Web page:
At Fort Jesse Cafe, COVID-19 Closure 'Really Scary' For Employees | WGLT

At Fort Jesse Cafe, COVID-19 Closure 'Really Scary' For Employees

Mar 24, 2020

Bloomington-Normal’s restaurant workers need help.

That’s the message from Nick Birky, general manager at Fort Jesse Cafe, the popular breakfast and brunch spot in Normal. His entire staff of nearly 30 people is now out of work. (Fort Jesse Cafe opted not to offer curbside pickup for customer and staff health reasons.)

“We make really great food, but the reason we’re successful ultimately is the people who work here,” Birky told WGLT. “We’re almost like a family. I spend 40 to 70 hours a week with these people, every single week for the past couple years. And knowing we just ended the employment like that—it’s tough to watch people go through something like that. A lot of these people have families and kids, and some were already living paycheck to paycheck.”

"We make really great food, but the reason we're successful ultimately is the people who work here."

To help, the owners have set up an employee emergency relief fund on GoFundMe. They’ve committed to matching up to $10,000 in donations from the public.

“We’re trying to do what little we can do to provide some sort of assistance and some stability. Honestly, it’s not enough,” Birky said.

Birky said he’s hopeful Congress will pass another round of economic stimulus that will help idled restaurant workers and provide a “restaurant rescue plan” of sorts. There were around 9,300 jobs at food and drinking places in McLean County as of 2018, according to the U.S. Bureau of Labor Statistics. Their combined annual wages total $157 million.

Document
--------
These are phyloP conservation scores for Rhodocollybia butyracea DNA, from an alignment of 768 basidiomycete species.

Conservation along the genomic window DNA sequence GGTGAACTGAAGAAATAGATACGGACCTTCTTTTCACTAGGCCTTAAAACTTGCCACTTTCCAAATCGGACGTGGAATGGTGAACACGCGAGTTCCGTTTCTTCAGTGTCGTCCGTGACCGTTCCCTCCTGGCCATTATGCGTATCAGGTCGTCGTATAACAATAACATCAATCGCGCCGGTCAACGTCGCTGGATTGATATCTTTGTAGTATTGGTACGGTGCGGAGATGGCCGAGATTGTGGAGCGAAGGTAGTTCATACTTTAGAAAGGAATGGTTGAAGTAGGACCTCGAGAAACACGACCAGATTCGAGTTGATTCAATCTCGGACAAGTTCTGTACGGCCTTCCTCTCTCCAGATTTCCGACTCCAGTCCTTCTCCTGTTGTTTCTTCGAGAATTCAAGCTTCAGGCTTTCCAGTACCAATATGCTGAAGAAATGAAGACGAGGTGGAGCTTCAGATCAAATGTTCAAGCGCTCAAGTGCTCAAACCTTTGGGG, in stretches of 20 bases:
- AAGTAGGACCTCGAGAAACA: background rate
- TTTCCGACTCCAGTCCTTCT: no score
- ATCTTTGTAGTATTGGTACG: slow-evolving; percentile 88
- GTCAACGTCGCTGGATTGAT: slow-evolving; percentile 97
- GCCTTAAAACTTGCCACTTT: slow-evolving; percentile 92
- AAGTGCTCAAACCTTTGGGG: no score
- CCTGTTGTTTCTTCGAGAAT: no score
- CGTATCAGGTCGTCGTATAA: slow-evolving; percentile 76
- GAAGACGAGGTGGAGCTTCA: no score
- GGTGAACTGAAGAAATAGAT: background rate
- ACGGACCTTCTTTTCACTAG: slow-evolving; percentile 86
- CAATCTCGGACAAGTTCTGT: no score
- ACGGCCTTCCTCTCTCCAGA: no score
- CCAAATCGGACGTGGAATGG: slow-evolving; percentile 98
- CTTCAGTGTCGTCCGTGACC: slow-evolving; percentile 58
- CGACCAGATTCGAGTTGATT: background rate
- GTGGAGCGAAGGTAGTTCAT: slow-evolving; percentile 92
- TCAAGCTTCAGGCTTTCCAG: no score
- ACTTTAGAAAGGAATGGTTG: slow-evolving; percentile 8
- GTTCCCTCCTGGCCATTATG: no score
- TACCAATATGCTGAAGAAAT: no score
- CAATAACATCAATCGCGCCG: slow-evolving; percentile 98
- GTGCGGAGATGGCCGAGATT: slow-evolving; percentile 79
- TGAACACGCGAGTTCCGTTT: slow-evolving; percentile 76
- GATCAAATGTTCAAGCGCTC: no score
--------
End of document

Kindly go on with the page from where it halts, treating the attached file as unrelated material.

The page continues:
Those workers typically don’t get retirement plans or health benefits, Birky said.

“These people that work every day to bring you an experience and food you enjoy, they’re looking for help right now. And it’s really scary,” he said.

Whenever the pandemic passes, Birky said it’s going to take a “significant amount of money” to get Fort Jesse Cafe up and running again. They lost all of their perishable food; staff were invited to take what they wanted from the walk-in cooler, so it didn’t go to waste. Fort Jesse Cafe's turnover is typically very low, but that could change if the closure drags on, Birky said.

And when it does re-open, Birky hopes customers come out in droves.

“We’re gonna need that support more than we ever have.”

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